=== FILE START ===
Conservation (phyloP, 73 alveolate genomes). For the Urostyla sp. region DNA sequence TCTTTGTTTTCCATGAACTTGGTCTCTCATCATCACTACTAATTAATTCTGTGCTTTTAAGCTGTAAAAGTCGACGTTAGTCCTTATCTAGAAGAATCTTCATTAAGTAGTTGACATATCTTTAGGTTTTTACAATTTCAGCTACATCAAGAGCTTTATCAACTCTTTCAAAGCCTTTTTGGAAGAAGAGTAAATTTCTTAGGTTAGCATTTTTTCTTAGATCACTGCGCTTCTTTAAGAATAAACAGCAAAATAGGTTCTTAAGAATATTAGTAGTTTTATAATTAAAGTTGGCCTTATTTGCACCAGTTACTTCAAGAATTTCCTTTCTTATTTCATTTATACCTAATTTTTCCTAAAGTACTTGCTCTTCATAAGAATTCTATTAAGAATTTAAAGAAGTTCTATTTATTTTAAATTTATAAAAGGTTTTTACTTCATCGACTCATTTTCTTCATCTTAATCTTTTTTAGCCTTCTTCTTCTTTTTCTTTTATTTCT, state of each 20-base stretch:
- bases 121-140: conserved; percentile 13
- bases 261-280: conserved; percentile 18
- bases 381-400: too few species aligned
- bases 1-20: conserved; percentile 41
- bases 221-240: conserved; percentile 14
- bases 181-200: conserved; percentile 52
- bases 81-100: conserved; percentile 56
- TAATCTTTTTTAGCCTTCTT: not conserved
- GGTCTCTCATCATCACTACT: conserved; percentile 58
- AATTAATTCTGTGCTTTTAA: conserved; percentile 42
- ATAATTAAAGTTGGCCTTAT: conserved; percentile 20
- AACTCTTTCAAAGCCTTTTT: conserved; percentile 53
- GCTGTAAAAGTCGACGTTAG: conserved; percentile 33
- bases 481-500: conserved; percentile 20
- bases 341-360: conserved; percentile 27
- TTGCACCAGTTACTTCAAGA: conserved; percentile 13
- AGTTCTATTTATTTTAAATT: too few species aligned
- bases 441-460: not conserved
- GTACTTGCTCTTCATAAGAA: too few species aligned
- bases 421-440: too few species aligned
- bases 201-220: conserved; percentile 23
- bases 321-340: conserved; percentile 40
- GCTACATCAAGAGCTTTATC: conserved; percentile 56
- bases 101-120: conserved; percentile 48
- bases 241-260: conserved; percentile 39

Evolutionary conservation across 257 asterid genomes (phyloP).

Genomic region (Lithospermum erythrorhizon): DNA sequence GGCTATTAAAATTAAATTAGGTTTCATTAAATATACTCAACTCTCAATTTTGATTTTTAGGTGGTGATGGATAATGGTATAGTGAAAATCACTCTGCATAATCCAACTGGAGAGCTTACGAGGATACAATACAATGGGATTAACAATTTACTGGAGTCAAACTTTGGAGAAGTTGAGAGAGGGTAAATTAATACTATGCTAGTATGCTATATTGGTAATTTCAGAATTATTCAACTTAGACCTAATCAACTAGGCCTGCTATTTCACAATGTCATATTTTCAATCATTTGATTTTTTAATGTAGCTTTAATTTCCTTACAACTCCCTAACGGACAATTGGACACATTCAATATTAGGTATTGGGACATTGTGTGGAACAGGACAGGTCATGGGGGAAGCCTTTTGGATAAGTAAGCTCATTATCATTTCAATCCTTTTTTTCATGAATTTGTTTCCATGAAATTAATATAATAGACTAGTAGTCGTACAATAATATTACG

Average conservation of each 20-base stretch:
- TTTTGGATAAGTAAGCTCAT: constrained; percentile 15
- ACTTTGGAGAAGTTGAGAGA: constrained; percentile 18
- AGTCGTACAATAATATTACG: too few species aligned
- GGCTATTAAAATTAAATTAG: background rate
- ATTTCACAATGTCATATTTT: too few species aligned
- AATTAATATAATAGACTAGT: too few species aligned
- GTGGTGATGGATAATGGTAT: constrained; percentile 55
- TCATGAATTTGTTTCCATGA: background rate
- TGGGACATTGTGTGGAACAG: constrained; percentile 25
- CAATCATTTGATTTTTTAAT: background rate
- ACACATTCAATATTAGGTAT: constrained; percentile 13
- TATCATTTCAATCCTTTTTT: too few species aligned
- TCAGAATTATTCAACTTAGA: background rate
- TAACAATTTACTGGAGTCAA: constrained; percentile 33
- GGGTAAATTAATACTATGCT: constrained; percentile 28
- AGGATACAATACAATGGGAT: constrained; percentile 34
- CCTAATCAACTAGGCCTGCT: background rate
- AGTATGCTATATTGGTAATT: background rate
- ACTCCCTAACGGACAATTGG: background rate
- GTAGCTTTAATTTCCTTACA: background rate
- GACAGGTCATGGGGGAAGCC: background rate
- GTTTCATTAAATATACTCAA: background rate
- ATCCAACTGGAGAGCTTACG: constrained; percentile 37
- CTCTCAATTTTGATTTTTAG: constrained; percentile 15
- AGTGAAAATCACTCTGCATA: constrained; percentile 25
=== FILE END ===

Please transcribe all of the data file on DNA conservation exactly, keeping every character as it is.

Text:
Conservation (phyloP, 73 alveolate genomes). For the Urostyla sp. region DNA sequence TCTTTGTTTTCCATGAACTTGGTCTCTCATCATCACTACTAATTAATTCTGTGCTTTTAAGCTGTAAAAGTCGACGTTAGTCCTTATCTAGAAGAATCTTCATTAAGTAGTTGACATATCTTTAGGTTTTTACAATTTCAGCTACATCAAGAGCTTTATCAACTCTTTCAAAGCCTTTTTGGAAGAAGAGTAAATTTCTTAGGTTAGCATTTTTTCTTAGATCACTGCGCTTCTTTAAGAATAAACAGCAAAATAGGTTCTTAAGAATATTAGTAGTTTTATAATTAAAGTTGGCCTTATTTGCACCAGTTACTTCAAGAATTTCCTTTCTTATTTCATTTATACCTAATTTTTCCTAAAGTACTTGCTCTTCATAAGAATTCTATTAAGAATTTAAAGAAGTTCTATTTATTTTAAATTTATAAAAGGTTTTTACTTCATCGACTCATTTTCTTCATCTTAATCTTTTTTAGCCTTCTTCTTCTTTTTCTTTTATTTCT, state of each 20-base stretch:
- bases 121-140: conserved; percentile 13
- bases 261-280: conserved; percentile 18
- bases 381-400: too few species aligned
- bases 1-20: conserved; percentile 41
- bases 221-240: conserved; percentile 14
- bases 181-200: conserved; percentile 52
- bases 81-100: conserved; percentile 56
- TAATCTTTTTTAGCCTTCTT: not conserved
- GGTCTCTCATCATCACTACT: conserved; percentile 58
- AATTAATTCTGTGCTTTTAA: conserved; percentile 42
- ATAATTAAAGTTGGCCTTAT: conserved; percentile 20
- AACTCTTTCAAAGCCTTTTT: conserved; percentile 53
- GCTGTAAAAGTCGACGTTAG: conserved; percentile 33
- bases 481-500: conserved; percentile 20
- bases 341-360: conserved; percentile 27
- TTGCACCAGTTACTTCAAGA: conserved; percentile 13
- AGTTCTATTTATTTTAAATT: too few species aligned
- bases 441-460: not conserved
- GTACTTGCTCTTCATAAGAA: too few species aligned
- bases 421-440: too few species aligned
- bases 201-220: conserved; percentile 23
- bases 321-340: conserved; percentile 40
- GCTACATCAAGAGCTTTATC: conserved; percentile 56
- bases 101-120: conserved; percentile 48
- bases 241-260: conserved; percentile 39

Evolutionary conservation across 257 asterid genomes (phyloP).

Genomic region (Lithospermum erythrorhizon): DNA sequence GGCTATTAAAATTAAATTAGGTTTCATTAAATATACTCAACTCTCAATTTTGATTTTTAGGTGGTGATGGATAATGGTATAGTGAAAATCACTCTGCATAATCCAACTGGAGAGCTTACGAGGATACAATACAATGGGATTAACAATTTACTGGAGTCAAACTTTGGAGAAGTTGAGAGAGGGTAAATTAATACTATGCTAGTATGCTATATTGGTAATTTCAGAATTATTCAACTTAGACCTAATCAACTAGGCCTGCTATTTCACAATGTCATATTTTCAATCATTTGATTTTTTAATGTAGCTTTAATTTCCTTACAACTCCCTAACGGACAATTGGACACATTCAATATTAGGTATTGGGACATTGTGTGGAACAGGACAGGTCATGGGGGAAGCCTTTTGGATAAGTAAGCTCATTATCATTTCAATCCTTTTTTTCATGAATTTGTTTCCATGAAATTAATATAATAGACTAGTAGTCGTACAATAATATTACG

Average conservation of each 20-base stretch:
- TTTTGGATAAGTAAGCTCAT: constrained; percentile 15
- ACTTTGGAGAAGTTGAGAGA: constrained; percentile 18
- AGTCGTACAATAATATTACG: too few species aligned
- GGCTATTAAAATTAAATTAG: background rate
- ATTTCACAATGTCATATTTT: too few species aligned
- AATTAATATAATAGACTAGT: too few species aligned
- GTGGTGATGGATAATGGTAT: constrained; percentile 55
- TCATGAATTTGTTTCCATGA: background rate
- TGGGACATTGTGTGGAACAG: constrained; percentile 25
- CAATCATTTGATTTTTTAAT: background rate
- ACACATTCAATATTAGGTAT: constrained; percentile 13
- TATCATTTCAATCCTTTTTT: too few species aligned
- TCAGAATTATTCAACTTAGA: background rate
- TAACAATTTACTGGAGTCAA: constrained; percentile 33
- GGGTAAATTAATACTATGCT: constrained; percentile 28
- AGGATACAATACAATGGGAT: constrained; percentile 34
- CCTAATCAACTAGGCCTGCT: background rate
- AGTATGCTATATTGGTAATT: background rate
- ACTCCCTAACGGACAATTGG: background rate
- GTAGCTTTAATTTCCTTACA: background rate
- GACAGGTCATGGGGGAAGCC: background rate
- GTTTCATTAAATATACTCAA: background rate
- ATCCAACTGGAGAGCTTACG: constrained; percentile 37
- CTCTCAATTTTGATTTTTAG: constrained; percentile 15
- AGTGAAAATCACTCTGCATA: constrained; percentile 25